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Complexity theory has its earliest origins in studies of self-organization within genetic and other biological systems, and in parallel developments elsewhere in the natural sciences. More recently still, complexity theory has begun to impact thinking in the social sciences and social theory. Philisophically, there are still strong links with both (post-) structuralist and phenomenological traditions, while in terms of social theory, complexity theory has tended to be treated as a species of systems theory, and hence linked to the normative-functionalist projects of Durkheim and Parsons.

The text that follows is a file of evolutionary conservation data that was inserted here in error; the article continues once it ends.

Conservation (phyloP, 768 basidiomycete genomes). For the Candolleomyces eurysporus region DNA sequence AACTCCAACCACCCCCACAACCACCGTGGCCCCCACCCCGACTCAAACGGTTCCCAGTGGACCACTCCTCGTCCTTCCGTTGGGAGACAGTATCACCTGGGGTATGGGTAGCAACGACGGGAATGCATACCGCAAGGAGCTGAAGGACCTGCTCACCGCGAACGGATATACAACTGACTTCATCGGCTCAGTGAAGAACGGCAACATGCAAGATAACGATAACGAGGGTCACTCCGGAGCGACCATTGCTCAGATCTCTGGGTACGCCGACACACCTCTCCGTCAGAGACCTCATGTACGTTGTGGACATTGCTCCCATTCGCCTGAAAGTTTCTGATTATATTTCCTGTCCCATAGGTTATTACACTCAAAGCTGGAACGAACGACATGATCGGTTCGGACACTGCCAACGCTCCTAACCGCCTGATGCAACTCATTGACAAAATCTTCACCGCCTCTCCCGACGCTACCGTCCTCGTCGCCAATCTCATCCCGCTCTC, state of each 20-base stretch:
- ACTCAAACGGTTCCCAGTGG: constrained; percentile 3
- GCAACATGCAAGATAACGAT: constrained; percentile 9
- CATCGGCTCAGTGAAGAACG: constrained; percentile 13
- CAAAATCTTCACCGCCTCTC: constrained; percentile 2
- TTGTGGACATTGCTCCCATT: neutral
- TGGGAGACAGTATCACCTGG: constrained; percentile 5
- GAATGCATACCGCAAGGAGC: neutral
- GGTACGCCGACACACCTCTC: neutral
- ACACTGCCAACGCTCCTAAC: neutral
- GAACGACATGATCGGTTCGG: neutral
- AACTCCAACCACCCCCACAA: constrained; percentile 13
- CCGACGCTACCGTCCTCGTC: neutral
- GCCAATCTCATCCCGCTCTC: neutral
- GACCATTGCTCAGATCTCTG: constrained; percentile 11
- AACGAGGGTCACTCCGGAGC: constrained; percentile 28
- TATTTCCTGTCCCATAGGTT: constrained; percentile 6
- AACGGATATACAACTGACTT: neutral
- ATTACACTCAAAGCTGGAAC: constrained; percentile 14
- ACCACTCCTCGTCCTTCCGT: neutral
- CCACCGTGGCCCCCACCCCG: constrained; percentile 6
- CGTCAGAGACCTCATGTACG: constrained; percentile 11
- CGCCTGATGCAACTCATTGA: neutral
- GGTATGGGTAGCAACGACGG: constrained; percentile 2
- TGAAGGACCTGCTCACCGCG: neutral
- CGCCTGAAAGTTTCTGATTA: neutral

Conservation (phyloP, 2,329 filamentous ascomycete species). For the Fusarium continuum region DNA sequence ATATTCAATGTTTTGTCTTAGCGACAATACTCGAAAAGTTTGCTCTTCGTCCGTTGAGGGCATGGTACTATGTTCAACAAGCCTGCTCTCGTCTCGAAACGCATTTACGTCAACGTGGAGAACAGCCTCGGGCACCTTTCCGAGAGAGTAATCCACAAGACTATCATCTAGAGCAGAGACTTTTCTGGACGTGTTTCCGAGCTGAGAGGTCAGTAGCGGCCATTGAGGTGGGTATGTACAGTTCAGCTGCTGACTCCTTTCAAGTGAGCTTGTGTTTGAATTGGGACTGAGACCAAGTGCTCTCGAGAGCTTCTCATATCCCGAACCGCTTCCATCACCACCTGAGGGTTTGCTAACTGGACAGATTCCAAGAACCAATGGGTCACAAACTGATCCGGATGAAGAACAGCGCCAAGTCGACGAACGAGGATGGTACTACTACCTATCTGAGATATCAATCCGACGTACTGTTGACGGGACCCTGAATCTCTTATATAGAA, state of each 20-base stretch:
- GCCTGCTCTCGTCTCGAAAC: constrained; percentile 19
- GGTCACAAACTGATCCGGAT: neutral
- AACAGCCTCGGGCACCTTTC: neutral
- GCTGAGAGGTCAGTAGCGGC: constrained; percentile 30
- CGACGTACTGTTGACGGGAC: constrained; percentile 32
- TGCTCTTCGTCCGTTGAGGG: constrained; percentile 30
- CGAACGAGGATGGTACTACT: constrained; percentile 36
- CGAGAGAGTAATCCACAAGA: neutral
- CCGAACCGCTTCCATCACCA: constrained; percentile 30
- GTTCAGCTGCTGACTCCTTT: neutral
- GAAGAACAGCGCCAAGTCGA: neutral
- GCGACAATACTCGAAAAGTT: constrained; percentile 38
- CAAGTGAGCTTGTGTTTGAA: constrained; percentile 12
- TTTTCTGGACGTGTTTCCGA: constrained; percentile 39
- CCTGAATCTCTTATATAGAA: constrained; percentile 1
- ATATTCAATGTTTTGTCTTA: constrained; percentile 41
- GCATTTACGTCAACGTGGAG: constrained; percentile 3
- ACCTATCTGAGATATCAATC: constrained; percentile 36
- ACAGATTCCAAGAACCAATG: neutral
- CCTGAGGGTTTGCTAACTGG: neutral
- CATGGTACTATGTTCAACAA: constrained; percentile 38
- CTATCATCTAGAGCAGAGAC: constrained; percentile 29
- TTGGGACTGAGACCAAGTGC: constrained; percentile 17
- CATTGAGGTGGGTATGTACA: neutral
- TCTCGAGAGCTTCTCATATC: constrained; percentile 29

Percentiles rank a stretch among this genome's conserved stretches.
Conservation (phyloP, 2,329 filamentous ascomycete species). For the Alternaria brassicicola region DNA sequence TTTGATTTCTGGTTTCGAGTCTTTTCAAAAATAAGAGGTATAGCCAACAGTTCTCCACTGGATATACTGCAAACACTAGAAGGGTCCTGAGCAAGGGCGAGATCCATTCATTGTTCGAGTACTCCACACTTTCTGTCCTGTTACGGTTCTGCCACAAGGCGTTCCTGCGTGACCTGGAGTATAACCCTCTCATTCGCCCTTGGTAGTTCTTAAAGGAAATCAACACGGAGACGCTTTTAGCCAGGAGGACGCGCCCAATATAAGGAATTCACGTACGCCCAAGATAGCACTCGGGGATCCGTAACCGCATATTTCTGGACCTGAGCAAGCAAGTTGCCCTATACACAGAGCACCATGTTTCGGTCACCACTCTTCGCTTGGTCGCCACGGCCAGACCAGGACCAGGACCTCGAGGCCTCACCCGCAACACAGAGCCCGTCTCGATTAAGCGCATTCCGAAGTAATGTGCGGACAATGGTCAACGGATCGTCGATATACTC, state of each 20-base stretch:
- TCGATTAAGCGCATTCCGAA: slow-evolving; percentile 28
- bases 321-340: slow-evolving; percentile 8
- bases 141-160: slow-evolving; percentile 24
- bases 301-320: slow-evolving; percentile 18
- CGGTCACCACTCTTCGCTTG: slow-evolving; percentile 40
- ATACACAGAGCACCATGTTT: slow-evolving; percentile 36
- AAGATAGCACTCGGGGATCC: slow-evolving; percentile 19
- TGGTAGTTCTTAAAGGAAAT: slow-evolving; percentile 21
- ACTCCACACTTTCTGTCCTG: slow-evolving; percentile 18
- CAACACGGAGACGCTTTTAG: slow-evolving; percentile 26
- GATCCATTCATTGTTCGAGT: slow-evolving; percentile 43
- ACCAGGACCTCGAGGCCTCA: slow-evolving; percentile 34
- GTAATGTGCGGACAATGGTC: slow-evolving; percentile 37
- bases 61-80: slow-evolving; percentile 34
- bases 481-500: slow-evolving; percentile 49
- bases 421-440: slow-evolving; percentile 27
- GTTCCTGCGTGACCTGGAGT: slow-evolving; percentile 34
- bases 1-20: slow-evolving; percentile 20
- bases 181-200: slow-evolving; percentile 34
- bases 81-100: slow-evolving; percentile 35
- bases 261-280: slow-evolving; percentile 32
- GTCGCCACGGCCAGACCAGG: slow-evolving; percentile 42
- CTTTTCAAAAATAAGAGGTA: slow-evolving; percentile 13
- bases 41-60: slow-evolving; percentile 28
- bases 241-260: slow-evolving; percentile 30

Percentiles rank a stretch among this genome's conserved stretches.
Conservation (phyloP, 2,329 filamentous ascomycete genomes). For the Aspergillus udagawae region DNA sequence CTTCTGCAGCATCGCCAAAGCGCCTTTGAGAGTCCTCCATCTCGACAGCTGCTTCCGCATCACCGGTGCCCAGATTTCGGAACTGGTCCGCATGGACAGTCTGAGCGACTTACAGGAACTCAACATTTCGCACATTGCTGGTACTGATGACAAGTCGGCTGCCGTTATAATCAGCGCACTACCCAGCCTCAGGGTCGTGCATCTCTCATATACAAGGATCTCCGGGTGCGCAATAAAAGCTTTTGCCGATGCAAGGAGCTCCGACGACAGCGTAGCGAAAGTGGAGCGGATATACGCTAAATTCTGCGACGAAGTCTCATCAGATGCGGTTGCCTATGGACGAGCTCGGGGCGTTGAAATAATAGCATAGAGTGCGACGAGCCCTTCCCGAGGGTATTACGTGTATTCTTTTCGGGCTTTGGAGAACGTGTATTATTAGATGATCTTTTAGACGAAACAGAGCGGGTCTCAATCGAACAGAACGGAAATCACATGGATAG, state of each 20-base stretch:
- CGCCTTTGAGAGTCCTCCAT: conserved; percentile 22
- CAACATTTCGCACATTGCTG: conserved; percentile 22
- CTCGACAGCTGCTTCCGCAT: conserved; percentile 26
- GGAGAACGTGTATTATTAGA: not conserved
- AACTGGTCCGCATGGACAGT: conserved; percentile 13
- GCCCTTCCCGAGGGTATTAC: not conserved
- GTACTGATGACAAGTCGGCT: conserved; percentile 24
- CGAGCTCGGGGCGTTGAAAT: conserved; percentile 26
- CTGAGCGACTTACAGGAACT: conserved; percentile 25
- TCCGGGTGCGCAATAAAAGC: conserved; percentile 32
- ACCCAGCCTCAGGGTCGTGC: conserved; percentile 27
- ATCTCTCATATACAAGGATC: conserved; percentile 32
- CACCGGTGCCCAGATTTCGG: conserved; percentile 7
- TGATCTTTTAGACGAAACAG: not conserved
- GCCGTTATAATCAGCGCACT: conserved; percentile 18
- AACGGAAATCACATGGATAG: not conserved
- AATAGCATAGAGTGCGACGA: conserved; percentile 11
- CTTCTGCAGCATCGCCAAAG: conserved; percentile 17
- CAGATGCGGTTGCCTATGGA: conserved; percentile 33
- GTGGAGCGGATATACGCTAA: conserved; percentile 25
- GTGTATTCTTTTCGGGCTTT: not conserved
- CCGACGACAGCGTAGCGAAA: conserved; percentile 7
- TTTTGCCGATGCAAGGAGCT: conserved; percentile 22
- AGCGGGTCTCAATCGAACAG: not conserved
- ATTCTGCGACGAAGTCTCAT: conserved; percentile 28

However, more recent work on the social science of complexity has stressed how complexity theory can transcend the status inherent in classical functionalist thinking about the social order, by stressing the fluid, heterogeneous, unpredictable and increasingly global ordering of the social world.